Warning serious spoilers ahead…
Gravity not only promises the kind of thrill and spectacle we’ve experienced previously in films like Avatar and Matrix, it also evokes the lineage of serious metaphysical science fiction, as in Kubrick’s 2001 and Tarkovsky’s Solaris. While it is no doubt one of the best films coming out of Hollywood in recent times, it can’t fail but to disappoint when compared to its forebears. Reviewers regularly note the sentimentalism of Gravity. The dramatic impact of the narrative is often diffused with cliché’s, such as ‘It’s time to go home now.’
So why did Alfonso Cuarón allow this film to be compromised by sentimentalism?
The plot of Gravity seems a clear allegory of the US economy. As in pre-2008 Wall Street, it begins with guys goofing around, playing with their toys. Suddenly out of nowhere, crisis strikes, the result of a chain reaction set off by a Russian decision to destroy its satellite (aka Soviet Union). The hero Ryan Stone finds temporary haven in an abandoned Russian space station, which is rapidly disintegrating (aka the ‘end of history’ utopia promised by the dissolution of the Soviet Union has proved false as Russian returns to its old anti-West aggression). Finally she finds the Chinese space station, which she finally manages to land back on earth (aka China’s economy promises a lifeline to the West, though it too will inevitably fall victim to the cycle of financial crises that is intrinsic to capitalism). Finally she reaches the shore, when she can stand again on her own two feet (aka one day the West will be free of financial uncertainty, and independent of other emerging economies).
Gravity is not unusual in telling a story of the US empire. Star Wars and Star Trek can all easily be read as versions of the national eschatology of universal freedom. But what makes Cuarón’s version particularly interesting is the character of Kowalski, played by the quintessential nice-guy, George Cluney. Kowalski is a strangely disembodied character, telling bar-room stories and offering gentle encouragement – ‘come on, you can do it’. There’s an echo of 2001‘s Hal in the oddly mechanical nature of his dialogue, made even more evident when he re-appears as a hallucination.
Kowalski seems the epitome of the indomitable spirit that is the core of the Hollywood hero. Everything can be reduced to self-belief. Believe in it, and it will happen. So when all seems lost as Stone passes out in the Russian capsule, Kowalski’s imagined advice wills her into action, which according to the iron logic of Hollywood leads to her inevitable escape. It’s as though we doubt that there are still Kowalski’s in the world, yet we are still captive to their story. We cannot do without them. There seems no alternative, other than to spin away into the void.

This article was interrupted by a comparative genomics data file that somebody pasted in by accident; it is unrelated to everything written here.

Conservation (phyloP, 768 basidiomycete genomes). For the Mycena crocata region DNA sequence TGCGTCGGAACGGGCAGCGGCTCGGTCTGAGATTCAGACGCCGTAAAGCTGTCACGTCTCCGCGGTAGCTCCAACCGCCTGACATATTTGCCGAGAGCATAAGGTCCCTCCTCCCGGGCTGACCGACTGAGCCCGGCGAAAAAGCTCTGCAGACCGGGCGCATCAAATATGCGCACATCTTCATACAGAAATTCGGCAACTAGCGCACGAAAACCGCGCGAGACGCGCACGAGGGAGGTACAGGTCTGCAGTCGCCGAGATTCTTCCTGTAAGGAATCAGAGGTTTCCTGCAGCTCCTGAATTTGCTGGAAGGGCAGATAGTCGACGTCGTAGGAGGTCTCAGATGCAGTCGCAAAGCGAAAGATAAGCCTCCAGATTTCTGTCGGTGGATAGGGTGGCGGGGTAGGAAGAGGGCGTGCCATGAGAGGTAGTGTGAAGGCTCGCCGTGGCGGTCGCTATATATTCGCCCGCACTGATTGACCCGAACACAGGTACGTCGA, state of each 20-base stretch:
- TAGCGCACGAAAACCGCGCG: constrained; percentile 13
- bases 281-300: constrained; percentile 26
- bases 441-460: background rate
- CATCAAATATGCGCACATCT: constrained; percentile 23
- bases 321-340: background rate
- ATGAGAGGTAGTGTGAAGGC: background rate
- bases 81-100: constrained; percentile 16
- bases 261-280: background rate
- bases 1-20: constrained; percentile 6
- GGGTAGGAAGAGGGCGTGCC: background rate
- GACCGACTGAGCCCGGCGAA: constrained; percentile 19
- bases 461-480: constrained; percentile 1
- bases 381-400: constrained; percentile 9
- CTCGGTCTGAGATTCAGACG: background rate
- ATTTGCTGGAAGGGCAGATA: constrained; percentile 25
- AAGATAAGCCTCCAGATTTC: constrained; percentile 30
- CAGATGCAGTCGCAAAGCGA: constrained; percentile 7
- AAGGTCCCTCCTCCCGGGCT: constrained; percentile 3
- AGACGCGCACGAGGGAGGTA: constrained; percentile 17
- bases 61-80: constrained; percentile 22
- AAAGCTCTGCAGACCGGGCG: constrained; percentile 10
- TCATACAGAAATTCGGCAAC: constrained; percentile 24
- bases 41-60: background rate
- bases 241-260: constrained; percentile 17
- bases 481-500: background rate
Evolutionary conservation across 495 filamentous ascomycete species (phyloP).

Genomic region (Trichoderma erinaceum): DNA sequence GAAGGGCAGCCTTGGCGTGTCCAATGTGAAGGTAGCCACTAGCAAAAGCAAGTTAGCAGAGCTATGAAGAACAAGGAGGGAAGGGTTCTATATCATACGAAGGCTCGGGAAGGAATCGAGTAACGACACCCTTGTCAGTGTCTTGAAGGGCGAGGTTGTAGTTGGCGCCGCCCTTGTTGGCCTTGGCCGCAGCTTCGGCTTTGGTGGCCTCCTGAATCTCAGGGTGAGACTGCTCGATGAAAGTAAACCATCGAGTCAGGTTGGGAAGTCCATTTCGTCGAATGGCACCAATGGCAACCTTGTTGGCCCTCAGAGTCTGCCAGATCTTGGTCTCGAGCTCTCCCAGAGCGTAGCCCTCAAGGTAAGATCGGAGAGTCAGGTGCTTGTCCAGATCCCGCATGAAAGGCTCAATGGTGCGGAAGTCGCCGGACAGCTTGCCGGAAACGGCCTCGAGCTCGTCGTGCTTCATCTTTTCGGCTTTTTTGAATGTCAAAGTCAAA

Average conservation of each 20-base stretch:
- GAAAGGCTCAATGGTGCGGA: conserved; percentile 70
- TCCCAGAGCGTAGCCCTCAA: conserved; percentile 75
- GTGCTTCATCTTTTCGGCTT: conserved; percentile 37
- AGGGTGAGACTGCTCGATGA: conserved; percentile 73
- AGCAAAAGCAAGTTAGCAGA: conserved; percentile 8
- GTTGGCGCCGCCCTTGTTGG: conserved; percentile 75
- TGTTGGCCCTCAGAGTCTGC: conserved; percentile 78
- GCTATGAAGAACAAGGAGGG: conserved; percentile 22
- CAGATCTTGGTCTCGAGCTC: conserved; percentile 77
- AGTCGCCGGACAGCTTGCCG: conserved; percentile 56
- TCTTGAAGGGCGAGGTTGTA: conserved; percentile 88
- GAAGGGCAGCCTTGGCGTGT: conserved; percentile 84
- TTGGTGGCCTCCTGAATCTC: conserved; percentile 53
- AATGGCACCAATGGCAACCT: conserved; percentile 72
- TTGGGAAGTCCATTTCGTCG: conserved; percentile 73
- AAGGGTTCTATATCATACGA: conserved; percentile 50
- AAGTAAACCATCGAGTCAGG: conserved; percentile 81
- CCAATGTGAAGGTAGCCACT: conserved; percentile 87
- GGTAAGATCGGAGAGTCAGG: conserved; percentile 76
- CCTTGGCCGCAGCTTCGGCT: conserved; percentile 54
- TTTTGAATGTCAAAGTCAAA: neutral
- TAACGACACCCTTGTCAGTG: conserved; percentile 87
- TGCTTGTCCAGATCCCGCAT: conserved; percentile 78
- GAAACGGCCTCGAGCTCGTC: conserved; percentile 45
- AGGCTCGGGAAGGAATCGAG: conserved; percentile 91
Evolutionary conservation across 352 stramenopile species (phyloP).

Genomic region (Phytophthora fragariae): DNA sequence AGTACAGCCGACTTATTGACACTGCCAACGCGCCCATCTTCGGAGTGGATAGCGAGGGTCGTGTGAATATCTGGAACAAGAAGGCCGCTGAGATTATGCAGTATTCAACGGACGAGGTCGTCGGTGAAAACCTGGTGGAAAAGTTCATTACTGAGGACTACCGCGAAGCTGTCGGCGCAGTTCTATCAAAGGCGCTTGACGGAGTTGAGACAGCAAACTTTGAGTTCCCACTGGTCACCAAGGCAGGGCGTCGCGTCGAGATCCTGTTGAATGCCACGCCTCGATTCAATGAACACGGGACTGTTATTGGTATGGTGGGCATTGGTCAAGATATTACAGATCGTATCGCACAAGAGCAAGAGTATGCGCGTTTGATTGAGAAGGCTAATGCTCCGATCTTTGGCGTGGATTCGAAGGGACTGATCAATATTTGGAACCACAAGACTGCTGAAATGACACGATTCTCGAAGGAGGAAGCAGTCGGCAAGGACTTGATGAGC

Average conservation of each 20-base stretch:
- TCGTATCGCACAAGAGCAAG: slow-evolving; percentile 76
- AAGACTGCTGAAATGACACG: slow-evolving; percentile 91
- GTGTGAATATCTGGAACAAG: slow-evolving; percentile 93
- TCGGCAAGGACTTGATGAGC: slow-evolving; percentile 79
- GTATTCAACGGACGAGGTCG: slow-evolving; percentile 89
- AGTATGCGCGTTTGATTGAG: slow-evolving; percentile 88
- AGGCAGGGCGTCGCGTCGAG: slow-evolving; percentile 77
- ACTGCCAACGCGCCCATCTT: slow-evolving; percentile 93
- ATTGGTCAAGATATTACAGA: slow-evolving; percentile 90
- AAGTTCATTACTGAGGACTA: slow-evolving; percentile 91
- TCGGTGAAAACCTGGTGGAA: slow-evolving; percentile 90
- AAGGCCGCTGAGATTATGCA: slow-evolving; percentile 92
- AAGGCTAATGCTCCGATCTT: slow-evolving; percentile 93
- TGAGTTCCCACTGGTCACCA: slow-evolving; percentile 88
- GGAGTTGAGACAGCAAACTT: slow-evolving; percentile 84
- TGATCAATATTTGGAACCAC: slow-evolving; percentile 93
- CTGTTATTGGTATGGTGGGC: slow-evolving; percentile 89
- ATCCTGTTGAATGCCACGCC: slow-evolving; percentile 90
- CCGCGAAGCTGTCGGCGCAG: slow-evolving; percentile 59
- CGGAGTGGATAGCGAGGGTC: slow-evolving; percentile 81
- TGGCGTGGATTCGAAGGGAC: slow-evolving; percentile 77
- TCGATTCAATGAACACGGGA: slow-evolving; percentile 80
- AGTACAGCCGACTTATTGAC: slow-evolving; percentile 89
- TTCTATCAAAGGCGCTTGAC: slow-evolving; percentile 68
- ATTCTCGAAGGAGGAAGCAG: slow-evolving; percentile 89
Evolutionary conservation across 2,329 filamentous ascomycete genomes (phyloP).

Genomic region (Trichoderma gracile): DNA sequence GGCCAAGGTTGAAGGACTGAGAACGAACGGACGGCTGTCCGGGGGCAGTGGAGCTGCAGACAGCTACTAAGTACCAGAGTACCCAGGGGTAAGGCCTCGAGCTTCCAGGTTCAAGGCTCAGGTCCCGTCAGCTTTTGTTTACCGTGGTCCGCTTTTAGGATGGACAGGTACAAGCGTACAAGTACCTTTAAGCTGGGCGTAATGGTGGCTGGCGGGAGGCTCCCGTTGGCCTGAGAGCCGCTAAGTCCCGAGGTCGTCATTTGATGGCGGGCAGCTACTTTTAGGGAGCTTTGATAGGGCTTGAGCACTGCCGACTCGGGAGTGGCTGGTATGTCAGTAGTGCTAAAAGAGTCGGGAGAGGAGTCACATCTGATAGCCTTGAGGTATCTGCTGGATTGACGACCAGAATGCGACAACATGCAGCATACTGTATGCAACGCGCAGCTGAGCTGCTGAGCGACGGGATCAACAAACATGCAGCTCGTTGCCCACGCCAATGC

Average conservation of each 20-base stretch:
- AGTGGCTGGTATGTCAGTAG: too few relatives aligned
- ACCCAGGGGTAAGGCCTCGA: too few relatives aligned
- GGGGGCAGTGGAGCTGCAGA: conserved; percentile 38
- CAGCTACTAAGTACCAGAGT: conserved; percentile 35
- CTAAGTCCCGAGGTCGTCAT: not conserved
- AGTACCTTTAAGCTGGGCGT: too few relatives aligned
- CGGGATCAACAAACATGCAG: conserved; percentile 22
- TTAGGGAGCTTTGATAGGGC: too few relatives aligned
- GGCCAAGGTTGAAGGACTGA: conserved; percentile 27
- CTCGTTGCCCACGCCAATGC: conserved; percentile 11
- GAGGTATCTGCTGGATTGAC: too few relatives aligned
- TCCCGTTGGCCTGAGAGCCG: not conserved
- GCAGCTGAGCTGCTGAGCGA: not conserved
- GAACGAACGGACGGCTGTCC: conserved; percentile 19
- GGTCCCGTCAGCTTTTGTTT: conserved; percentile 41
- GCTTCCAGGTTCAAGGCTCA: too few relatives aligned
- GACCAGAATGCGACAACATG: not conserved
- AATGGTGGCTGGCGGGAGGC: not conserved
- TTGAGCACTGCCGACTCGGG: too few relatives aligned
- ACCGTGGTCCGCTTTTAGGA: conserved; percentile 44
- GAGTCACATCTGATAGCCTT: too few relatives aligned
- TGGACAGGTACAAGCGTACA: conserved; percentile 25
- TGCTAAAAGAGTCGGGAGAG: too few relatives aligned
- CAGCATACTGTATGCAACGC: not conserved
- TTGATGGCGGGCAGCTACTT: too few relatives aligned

This is the challenging question posed by US culture. According to Gravity, the imaginative power of Hollywood will eventually prevail over the deeper structural issues that beset the economy. The argument has some juice. The capitalist system does depend greatly on trust and confidence. As a living creature it has the ‘jitters’ and can feel bullish. We are all desperate to encourage it however we can, from stimulus packages to sporting victories.
But inevitably there are limits to what this confidence can achieve. It certainly doesn’t magically make the environment an infinite resource to be mined at ever increasing rates.
So despite its unique post-industrial aesthetic, Gravity seems more of the same. It offers an imaginary logic whose expression in 3D encantment helps us put at bay the niggling doubts raised by economic reality.
And it’s why the world of real things offers a counterpoint to the ever-expanding regime of the screen. The screen is a vertical space where objects float freely, while the bench is a horizontal surface that accommodates things according to the law of gravity. Will gravity win in the end?